Power Steering pumps - Ranger-Forums - The Ultimate Ford Ranger Resource


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  #1  
Old 02-26-2008
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Power Steering pumps

With now running a toyota power steering box I dont think my stock ranger steering pump can handle the load/pressure required.

Does anyone have specs on the ranger pump? How many PSI it is outputting and the GPM?

Also what other pumps will mount to the 4.0? Going to require a custom bracket I suppose?
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Old 02-26-2008
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the extreme duty toyota pump from PSC outputs 1600 psi and 4.5 gpm.

http://www.pscmotorsports.com/produc...roducts_id=512
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Old 02-26-2008
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what about using a 95-97 4.0 OHV power steering pump? i think they are different since the TTB gear box needs more to make it work...
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Old 02-26-2008
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i know this is way off topic but i found this while searching for pressure specs.

its a "Ranger GT" with a 2.3L

http://www.victorynissanmechanicsvil...Ford-Ranger-GT

anyway lol

as soon as i can get to my alldata dvd i'll look up the factory specs for you zach
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Old 02-26-2008
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It has GT badging and dual exhaust lol
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Old 02-26-2008
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yeah they dont even know what motor is in it, vin "U" = 3.0 duh
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Old 02-26-2008
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Zach,

I do not know of the specs of our box, so I'm quite curious to see if/when someone comes up with the info.

I recently spoke with Kelvin at PSC about the 4.0 and pump. According to him and my description, ours being a pump with a remote reserviour, there is no 'out the door' upgrade for our engine through them. However, he assured me that the pump on our 4.0's is a damn good one and (for my application) should handle the extra load of a steering assist ram pretty easily.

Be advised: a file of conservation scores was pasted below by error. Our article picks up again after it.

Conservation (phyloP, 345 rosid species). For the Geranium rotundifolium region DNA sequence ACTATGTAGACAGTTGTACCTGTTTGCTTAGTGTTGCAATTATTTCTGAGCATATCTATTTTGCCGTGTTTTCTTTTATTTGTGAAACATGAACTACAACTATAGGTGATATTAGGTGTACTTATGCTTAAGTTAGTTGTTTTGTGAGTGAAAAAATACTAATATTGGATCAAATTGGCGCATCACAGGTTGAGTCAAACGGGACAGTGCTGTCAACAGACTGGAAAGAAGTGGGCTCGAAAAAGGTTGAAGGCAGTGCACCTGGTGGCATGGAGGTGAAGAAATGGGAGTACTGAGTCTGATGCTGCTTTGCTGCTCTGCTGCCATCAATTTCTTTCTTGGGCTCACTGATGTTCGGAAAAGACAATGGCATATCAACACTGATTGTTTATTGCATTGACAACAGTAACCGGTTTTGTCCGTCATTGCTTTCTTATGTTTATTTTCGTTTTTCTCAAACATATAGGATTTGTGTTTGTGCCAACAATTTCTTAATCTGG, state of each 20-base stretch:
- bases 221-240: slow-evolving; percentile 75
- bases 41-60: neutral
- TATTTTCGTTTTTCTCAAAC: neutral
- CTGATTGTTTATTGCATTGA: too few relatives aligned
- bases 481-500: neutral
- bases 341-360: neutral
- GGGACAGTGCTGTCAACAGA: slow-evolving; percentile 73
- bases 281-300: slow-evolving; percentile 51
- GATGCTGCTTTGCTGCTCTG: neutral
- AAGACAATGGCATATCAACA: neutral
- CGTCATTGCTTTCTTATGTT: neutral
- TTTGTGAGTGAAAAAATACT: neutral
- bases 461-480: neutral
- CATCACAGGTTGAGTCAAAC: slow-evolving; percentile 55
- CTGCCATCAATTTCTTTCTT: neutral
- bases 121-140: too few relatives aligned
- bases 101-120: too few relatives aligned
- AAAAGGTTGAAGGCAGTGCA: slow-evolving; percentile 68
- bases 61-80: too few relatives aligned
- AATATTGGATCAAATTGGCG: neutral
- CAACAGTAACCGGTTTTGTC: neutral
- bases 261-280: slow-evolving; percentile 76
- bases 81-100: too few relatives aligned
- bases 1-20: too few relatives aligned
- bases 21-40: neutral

I'm not sure how your steering feels, but I've never had an issue with mine. Even with my 38's, on the street, it has always felt pretty fluid and as close to rack-and-pinion as as setup such as ours can get.

Last edited by 2002FX4; 02-26-2008 at 07:58 PM.
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Old 02-26-2008
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my problem is i cant turn the wheel sitting at a light...

can you kevin? if our pump can handle it im thinking about getting a ram assist and porting the yota box...

when i talked to PSC he said it would be much better if i got rid of that POS Ford pump which got me thinkin... I dont know who i talked to.

also i think going to high steer will fix some of my problems too. the bearing on the steering shaft helped a lot but not as much as i wanted it too

Last edited by zabeard; 02-26-2008 at 11:58 AM.
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Old 02-26-2008
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sorry to thread jack, but did anyone else notice on that ranger they only had a gt badge on the front left fender? they couldnt even afford any more of them...
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Old 02-26-2008
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Don't forget the dual exhaust!!!
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Old 02-26-2008
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Zach, Before assuming that you should just up the pressure. Make sure that the distance from the knuckles pivot to the tie rod ball is the same as the toyotas. If it's shorter.. then the effort is higher. Upping the pressure may "work" but you may wind up overloading a ball joint on the knuckle or tie rod.